On the RT level verification side, which includes structural analysis, formal analysis and simulation (either hardware-accelerated or software), these engines already are intertwined, said Pranav Ashar, chief technology officer at Real Intent.

One benefit of this is that it lends itself to a layered approach in verification. “Chips today are complex enough that you can’t do verification in one shot; you’ve got to do it through a number of steps, and the structural-formal simulation type of characterization for the verification engines lends itself to a layered approach. You do the structural first, do the easy checks for fast turnaround and maybe the designer uses it, and it hardens your RTL,” he said. Formal verification and simulation follow.

Second, the close ties between verification engines lend to a more symbiotic approach and there are different ways in which this happens. One way is that the structural analysis sets up the formal problem to solve, Ashar explained. “What we have seen so far in the formal community (the assertion based verification community) is that formal is being put out there as a technology looking for an application. What the structural analysis does is analyze your RTL in the context of the specific problem you are solving. It generates an implicit verification specification that is part of your RTL. It also scopes the problem for formal verification so it doesn’t get out of hand.”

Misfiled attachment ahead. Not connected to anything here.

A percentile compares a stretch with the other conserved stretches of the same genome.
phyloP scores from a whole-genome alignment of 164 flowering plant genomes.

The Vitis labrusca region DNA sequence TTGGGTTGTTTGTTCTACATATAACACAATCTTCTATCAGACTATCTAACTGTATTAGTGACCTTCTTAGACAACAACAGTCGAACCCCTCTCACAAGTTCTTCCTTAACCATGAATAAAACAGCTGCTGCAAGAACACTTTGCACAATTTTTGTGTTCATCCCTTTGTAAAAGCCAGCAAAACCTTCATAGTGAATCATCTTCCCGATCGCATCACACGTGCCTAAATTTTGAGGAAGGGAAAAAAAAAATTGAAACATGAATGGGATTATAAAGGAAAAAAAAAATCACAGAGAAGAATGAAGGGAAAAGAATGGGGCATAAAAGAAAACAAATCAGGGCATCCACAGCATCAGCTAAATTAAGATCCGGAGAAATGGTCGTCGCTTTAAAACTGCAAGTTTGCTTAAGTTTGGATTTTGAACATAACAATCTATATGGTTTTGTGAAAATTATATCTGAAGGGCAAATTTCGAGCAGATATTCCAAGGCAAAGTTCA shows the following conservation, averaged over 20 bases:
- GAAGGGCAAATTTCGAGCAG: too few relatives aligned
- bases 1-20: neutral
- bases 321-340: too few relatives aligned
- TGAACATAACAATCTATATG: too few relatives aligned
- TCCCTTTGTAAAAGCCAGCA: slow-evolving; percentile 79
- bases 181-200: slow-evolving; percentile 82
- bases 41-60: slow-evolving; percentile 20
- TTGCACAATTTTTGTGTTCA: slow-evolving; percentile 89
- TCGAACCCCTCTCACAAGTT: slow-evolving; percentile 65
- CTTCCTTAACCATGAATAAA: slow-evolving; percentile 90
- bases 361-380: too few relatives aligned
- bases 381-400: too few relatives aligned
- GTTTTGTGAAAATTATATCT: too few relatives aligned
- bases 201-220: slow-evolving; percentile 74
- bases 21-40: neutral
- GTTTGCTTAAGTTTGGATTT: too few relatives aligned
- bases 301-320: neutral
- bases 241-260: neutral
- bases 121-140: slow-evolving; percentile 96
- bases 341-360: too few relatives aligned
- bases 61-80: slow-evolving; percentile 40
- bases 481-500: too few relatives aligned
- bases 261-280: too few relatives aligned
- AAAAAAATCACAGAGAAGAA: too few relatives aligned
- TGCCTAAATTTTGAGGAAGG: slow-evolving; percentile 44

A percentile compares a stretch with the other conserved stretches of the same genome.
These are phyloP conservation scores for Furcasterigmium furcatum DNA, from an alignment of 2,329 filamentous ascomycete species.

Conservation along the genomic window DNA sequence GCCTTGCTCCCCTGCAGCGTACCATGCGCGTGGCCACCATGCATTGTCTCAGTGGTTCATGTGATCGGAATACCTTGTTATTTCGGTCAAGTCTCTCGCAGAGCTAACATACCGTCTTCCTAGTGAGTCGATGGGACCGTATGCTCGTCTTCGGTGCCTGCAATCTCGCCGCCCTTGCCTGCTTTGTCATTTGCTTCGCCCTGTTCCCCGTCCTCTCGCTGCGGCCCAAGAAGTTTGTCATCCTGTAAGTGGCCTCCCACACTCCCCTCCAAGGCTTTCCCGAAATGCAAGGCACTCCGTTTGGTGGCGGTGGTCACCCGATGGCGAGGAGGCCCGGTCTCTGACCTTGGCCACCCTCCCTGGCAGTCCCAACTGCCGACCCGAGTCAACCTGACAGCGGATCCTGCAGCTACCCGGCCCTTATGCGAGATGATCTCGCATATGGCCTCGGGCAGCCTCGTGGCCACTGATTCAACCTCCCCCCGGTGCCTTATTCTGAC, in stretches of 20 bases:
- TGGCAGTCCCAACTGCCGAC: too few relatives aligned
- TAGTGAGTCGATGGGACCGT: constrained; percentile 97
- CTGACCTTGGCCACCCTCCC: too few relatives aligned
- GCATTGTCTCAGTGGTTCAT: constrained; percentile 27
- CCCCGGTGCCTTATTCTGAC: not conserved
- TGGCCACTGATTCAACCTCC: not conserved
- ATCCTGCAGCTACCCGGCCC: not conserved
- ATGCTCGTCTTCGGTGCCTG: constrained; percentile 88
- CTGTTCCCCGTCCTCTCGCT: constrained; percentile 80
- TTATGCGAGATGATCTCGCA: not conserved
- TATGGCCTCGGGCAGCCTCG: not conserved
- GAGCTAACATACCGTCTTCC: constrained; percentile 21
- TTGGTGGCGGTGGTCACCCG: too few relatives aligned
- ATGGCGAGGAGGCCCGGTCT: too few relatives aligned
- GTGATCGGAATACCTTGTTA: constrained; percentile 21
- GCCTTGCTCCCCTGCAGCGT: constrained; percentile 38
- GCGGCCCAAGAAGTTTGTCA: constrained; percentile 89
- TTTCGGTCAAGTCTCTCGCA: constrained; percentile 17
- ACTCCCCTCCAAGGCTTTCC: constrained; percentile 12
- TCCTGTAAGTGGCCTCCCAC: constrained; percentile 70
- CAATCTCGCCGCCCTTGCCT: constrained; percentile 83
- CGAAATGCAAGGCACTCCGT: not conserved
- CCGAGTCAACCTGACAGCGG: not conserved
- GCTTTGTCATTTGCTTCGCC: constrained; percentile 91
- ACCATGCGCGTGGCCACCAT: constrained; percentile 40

Finally, he said, you really can’t do justice to some verification problems today, and in those cases the mixing of these engines is mandated.

Lots at stake
Brown noted that automation of the analysis is unprecedented. It’s not that engineering teams could not do this analysis before from a technical perspective, but it is that they didn’t have the time or the resources to sit down and create the testbench in as many permutations as they require.

In essence, what is being addressed is the human productivity barrier which has been exacerbated by the complexity of the SoC, the dependency of the software stack, creating all the corner cases, the substantial growth in the size of teams and the shortening of the schedule. “You put all that together and we are going to get these kinds of problems. We are still seeing incredibly expensive programs canceled because they didn’t architect for these corner cases of traffic. I just heard today of a major SoC supplier that spent all of last year working on a chip and then they eventually canceled it because they couldn’t close—not on verification but on performance. These things are happening all over the place. They are the dirty laundry that people don’t talk about,” he said.